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Vancouver-based RealWear goes into training


The thing about making new products is that people often invent their own uses. For hardware company RealWear, a new partnership could be a legitimate crossover.

The Vancouver-based hardware company is in talks to supply its head-mounted tablet computer, the HMT-1, to the National Basketball Retired Players Association for its efforts to introduce basketball to children in rural or developing areas overseas.

Jerome “Junkyard Dog” Williams, who spent nine seasons in the National Basketball Association, joined RealWear’s advisory board in February. He is also president of the NBRPA’s Las Vegas chapter. On Thursday, he spoke at the GROW Clark County networking event about how the two organizations sync.

“RealWear needs a platform to unleash this tech,” he said. “Basketball players and alumni love to train kids. It probably happens every day.”

RealWear’s HMT-1 has so far mainly been pitched to augment heavy industries. It provides a hands-free, voice-controlled computer and camera that could, for example, show instruction manuals to workers in the field or link them with co-workers back at headquarters.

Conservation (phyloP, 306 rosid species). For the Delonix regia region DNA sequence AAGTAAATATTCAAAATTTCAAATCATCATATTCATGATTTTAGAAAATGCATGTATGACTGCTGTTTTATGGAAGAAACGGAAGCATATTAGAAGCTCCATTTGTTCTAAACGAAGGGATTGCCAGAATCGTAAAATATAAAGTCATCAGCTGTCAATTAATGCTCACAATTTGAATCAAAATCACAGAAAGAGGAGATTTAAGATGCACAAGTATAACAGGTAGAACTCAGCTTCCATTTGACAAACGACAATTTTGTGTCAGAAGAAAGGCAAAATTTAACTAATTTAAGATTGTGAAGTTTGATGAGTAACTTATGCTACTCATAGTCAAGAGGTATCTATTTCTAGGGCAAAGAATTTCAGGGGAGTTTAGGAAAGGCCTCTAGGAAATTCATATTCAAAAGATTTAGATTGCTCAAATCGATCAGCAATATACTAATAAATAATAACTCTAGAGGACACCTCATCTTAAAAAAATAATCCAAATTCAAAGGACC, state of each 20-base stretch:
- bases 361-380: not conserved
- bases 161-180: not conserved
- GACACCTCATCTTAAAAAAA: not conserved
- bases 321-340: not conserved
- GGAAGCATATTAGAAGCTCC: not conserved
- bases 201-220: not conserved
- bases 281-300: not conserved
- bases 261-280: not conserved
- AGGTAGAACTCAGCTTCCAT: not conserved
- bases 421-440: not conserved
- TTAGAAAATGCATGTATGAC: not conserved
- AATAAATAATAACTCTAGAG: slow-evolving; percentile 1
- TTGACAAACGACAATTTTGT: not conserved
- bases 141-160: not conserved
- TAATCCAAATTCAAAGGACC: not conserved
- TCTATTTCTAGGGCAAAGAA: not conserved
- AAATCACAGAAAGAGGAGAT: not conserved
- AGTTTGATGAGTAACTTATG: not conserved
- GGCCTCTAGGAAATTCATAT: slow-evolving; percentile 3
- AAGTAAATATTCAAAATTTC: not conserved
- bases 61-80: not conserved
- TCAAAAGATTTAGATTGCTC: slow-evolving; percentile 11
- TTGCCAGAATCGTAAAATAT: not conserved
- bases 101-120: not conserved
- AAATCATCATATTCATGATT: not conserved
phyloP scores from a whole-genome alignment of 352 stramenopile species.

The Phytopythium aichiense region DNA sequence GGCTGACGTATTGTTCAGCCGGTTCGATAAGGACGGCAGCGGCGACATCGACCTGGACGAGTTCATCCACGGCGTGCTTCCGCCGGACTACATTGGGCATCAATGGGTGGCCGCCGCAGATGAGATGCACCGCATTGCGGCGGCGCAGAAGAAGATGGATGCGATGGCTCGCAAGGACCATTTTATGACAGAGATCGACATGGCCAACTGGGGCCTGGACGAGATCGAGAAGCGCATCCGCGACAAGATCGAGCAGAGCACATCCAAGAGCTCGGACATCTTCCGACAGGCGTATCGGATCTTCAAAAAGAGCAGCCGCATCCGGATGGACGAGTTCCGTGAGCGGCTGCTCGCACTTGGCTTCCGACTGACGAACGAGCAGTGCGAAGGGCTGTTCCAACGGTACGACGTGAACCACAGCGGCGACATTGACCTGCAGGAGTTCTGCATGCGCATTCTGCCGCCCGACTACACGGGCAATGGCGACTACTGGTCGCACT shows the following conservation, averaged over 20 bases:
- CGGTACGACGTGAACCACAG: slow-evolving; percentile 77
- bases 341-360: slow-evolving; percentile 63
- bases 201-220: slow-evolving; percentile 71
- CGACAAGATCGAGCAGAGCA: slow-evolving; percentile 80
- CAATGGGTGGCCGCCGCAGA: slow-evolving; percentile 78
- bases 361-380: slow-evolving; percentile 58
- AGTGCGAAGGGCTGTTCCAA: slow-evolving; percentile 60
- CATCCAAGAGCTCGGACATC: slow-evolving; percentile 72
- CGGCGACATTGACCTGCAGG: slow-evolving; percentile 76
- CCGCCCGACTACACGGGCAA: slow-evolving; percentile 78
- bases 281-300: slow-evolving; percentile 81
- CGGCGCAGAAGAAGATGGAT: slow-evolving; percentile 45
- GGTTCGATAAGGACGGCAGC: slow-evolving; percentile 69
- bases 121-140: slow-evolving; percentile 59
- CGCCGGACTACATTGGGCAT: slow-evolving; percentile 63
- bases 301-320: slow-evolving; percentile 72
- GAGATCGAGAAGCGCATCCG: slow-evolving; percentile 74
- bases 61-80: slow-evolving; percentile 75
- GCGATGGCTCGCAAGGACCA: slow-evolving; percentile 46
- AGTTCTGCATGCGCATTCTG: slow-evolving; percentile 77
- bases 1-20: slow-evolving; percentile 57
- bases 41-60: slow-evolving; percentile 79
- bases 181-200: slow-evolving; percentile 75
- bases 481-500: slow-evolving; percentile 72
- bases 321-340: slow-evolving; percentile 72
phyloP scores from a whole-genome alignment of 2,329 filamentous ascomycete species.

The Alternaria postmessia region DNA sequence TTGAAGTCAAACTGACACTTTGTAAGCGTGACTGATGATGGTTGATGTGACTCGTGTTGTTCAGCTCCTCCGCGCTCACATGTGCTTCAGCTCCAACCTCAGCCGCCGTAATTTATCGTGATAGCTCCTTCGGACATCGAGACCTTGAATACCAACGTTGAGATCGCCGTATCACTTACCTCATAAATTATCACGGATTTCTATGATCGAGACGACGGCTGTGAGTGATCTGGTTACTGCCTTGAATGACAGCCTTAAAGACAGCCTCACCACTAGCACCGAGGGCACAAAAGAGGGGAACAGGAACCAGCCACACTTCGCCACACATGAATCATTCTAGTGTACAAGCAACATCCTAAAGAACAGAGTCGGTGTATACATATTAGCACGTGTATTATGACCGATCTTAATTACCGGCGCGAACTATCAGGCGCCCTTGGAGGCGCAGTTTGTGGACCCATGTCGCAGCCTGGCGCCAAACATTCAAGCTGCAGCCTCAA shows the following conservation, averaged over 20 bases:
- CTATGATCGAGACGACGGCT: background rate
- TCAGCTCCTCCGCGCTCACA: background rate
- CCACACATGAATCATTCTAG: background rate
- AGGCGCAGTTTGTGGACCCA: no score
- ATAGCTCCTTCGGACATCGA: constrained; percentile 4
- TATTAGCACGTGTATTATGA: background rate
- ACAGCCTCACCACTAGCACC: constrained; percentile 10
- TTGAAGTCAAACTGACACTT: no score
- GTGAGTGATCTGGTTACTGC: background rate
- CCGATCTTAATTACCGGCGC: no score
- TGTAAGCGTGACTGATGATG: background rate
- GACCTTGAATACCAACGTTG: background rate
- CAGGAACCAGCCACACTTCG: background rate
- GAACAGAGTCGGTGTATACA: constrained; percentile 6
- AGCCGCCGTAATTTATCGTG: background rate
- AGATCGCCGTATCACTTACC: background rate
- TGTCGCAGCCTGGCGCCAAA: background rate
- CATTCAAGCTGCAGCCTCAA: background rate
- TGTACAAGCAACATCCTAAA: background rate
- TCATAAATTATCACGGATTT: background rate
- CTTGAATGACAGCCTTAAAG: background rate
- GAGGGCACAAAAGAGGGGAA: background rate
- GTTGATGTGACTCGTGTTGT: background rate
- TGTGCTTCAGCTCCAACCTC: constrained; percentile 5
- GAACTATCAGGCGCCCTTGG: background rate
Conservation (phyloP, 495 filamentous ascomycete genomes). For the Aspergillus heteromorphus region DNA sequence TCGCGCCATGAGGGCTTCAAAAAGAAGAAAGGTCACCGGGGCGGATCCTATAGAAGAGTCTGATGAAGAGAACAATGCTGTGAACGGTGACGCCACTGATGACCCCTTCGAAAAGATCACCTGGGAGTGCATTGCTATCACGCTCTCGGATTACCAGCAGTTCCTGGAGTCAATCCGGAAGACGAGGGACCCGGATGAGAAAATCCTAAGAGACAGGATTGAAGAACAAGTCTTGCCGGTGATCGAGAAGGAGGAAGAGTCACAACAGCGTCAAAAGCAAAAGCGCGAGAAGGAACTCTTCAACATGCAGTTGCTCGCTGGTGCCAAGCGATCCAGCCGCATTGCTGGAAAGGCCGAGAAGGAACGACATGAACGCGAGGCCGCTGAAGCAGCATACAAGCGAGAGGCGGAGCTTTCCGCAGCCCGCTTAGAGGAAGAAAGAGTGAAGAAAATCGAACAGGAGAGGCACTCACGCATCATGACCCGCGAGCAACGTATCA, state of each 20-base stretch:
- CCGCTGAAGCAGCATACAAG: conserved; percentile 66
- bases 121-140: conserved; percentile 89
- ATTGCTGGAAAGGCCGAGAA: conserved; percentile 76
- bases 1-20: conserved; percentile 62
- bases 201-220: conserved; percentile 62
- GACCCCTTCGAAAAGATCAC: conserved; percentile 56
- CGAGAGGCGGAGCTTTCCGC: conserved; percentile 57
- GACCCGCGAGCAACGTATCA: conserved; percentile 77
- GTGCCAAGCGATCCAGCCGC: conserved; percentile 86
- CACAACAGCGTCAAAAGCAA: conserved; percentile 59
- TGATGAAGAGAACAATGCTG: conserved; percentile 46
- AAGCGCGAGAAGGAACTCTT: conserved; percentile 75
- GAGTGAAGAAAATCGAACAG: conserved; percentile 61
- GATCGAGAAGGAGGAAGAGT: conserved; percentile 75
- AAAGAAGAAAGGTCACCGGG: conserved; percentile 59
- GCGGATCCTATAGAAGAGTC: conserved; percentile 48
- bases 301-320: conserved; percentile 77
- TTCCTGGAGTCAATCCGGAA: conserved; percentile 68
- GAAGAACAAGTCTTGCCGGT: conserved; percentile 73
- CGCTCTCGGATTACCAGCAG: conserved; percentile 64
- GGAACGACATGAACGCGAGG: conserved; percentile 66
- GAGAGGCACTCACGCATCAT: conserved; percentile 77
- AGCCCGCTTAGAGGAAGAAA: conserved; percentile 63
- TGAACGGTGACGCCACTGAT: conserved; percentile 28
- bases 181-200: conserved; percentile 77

Williams floated a different idea: Use it to teach basketball fundamentals more effectively. The NBRPA regularly sends ambassadors to China, Williams said, but trips are spaced months apart and lessons are soon forgotten. Like doctors in telemedicine, coaches may be able to coach without being there.

The partnership is not official, but Williams said their goals “align.”

“It’s all about training the next generation of basketball players,” he said. After touting the device’s abilities and access to third-party applications that could translate languages on the fly, he added “This device needs to be in the hands of every NBA, NFL, MLB, NHL player across the globe. Soccer. You can take this and give it to a parent and tell them what to do.”

While that is not an industrial use in a typical sense, chief revenue officer Brian Hamilton said they are exploring how adaptive its technology is. He said the device benefits certain uses that span several industries, from auto mechanics to surgeons.

“We’re an industrial company, this is another industrial use case,” he said.

Questions were posed about whether users would experience motion sickness during, say, a basketball game. CEO and founder Andy Lowery said that is a problem that can be solved with software adjustments to make the video flow easier.

The HMT-1 is RealWear’s flagship product. The company moved from Silicon Valley to Vancouver last summer and recently raised $17 million in venture capital funding.